All shark Corvettes have dual-reservoir master cylinders that, in effect, act as two independent braking systems. If the front brakes fail, the rears will still operate and vice versa. Obviously, this is a good thing. With age and use, the master cylinder will eventually wear out and will need replacement. Fortunately, this is a simple task that can be performed with basic hand tools. This procedure will also apply to any Corvette that uses this same basic master cylinder setup.
The first step is to evacuate the brake system of all its brake fluid. This is accomplished by opening a bleeder valve on one of the front wheels and positioning a catch basin beneath it to catch the brake fluid. Be sure to use a catch basin to contain the brake fluid as you bleed the system because the fluid will eat into the blacktop of your driveway or remove the paint from your garage floor if it gets on it. Next, open the hood and use a flat-blade screwdriver to pry the spring clamps that hold the cover and rubber gasket on the master cylinder. Go inside the car and pump the brake pedal, monitoring the front reservoir to see when it is completely empty.
Close the front bleeder valve and move the catch basin to a rear wheel. Open a bleeder and again pump the pedal until the rear reservoir is totally empty. Alternatively, you can purchase and use a trigger-operated vacuum tool that is easy to use and operate for draining fluid and bleeding air from the brake system. One of these tools will set you back about $50-$90. You may also be able to borrow one from AutoZone or another auto parts store if you purchase your brake parts there.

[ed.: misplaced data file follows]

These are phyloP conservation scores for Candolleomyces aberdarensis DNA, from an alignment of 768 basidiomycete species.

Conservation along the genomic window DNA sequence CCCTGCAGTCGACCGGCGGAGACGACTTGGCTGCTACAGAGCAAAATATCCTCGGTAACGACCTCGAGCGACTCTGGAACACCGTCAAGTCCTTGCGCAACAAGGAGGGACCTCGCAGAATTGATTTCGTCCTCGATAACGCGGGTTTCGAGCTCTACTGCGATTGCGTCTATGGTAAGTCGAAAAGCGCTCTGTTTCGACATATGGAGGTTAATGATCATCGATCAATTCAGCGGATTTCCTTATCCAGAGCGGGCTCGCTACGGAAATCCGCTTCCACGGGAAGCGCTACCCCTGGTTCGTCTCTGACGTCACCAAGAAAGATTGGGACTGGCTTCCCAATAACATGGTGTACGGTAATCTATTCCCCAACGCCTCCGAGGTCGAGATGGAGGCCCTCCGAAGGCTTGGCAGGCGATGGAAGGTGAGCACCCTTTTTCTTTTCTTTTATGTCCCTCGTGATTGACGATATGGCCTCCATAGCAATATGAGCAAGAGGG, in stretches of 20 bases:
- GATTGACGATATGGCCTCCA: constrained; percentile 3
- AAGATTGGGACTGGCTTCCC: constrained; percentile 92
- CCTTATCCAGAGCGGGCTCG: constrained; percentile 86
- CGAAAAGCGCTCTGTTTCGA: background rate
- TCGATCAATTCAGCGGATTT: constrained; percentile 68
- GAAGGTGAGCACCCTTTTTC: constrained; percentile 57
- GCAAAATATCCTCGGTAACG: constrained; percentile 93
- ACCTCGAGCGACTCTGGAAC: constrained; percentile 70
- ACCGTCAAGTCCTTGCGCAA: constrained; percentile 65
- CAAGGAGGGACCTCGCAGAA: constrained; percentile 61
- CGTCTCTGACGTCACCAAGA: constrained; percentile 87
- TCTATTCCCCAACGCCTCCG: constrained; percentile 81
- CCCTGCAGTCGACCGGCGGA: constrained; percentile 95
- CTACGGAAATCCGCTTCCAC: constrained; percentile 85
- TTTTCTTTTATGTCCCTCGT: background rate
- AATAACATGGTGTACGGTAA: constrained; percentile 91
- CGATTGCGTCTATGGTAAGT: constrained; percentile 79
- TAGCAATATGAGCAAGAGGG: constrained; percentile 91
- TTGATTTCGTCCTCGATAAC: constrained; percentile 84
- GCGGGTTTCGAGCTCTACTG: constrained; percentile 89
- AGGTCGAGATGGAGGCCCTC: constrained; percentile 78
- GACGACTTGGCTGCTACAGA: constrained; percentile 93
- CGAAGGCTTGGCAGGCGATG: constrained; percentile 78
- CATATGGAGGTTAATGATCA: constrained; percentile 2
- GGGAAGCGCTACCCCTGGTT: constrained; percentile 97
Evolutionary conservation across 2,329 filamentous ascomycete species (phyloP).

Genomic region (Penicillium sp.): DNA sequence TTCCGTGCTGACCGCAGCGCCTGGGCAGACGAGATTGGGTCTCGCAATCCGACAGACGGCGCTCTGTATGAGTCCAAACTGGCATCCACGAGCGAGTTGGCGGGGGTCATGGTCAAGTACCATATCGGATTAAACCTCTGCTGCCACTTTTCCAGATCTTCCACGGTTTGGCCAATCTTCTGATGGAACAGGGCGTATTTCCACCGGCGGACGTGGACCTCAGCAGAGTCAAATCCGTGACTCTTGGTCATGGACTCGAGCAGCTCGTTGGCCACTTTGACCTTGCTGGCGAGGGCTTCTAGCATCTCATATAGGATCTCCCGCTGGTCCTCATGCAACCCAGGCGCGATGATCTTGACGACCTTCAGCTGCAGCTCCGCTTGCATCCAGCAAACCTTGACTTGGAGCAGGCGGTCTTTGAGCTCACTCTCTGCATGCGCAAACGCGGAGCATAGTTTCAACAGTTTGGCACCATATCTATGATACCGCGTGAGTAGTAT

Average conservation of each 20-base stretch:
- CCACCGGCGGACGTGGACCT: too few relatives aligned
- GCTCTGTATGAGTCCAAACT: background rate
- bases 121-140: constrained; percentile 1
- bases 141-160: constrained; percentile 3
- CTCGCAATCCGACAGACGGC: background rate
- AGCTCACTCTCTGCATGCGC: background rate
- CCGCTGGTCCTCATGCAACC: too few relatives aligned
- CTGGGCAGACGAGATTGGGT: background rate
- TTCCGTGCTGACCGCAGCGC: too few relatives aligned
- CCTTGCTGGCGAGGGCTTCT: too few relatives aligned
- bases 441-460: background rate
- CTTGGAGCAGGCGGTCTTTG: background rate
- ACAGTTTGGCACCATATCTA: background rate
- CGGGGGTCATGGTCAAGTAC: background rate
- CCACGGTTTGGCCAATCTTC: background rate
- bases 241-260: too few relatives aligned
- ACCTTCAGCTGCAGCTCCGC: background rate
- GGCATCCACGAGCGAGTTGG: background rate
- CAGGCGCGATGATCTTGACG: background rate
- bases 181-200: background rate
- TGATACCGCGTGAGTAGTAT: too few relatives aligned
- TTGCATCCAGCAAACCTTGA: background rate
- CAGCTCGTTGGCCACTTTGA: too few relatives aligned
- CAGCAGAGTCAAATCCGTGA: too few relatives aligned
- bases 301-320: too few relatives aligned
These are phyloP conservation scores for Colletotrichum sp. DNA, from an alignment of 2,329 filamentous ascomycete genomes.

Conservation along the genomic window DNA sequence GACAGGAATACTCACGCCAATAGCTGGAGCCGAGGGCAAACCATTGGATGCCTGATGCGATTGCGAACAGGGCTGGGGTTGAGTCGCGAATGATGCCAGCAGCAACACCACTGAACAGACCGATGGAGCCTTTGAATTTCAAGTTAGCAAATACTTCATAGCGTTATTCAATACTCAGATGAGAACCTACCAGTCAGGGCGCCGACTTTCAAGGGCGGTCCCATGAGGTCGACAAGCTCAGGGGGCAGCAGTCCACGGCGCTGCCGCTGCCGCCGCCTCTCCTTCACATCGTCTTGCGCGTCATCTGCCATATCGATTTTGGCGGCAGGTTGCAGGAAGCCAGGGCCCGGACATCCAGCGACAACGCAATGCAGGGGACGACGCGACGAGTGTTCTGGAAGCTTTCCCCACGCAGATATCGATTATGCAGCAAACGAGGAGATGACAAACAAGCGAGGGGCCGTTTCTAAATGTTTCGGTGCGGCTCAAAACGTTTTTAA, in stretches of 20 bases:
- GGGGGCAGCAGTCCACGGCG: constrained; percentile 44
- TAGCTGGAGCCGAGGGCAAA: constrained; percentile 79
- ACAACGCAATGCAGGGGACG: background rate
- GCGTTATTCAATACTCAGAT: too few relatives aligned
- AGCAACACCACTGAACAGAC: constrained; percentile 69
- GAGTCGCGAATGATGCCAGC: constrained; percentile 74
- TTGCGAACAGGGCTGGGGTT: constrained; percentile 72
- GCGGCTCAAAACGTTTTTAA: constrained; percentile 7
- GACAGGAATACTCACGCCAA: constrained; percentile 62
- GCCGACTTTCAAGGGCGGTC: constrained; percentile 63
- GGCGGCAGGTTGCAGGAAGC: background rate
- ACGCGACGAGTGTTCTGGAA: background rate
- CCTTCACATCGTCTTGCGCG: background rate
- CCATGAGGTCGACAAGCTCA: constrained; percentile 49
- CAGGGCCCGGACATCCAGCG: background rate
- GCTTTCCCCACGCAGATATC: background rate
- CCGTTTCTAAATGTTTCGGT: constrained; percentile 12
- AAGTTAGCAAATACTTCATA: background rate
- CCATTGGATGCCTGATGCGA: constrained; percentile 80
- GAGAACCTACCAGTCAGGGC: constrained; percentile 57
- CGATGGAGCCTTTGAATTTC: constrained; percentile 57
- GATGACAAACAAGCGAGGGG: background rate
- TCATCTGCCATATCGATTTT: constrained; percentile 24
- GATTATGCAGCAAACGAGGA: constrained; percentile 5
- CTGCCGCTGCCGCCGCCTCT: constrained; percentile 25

When all the fluid is out of both reservoirs of the master cylinder, the front and rear brake-line connectors can be loosened with an open-end wrench and pulled free of the master cylinder. if you happen to have a set of line wrenches available, by all means use them, as they will reduce the risk of rounding the corners of the connector nuts. A gear wrench or a ratchet with socket is then used to remove the two retaining nuts and lock washers that hold the master cylinder to the brake booster (or firewall if you don't have power brakes). When these nuts are off, the master cylinder can be pulled off the two mounting studs and removed from the engine compartment. You can take this opportunity to clean up and repaint your brake booster and rusted brake lines.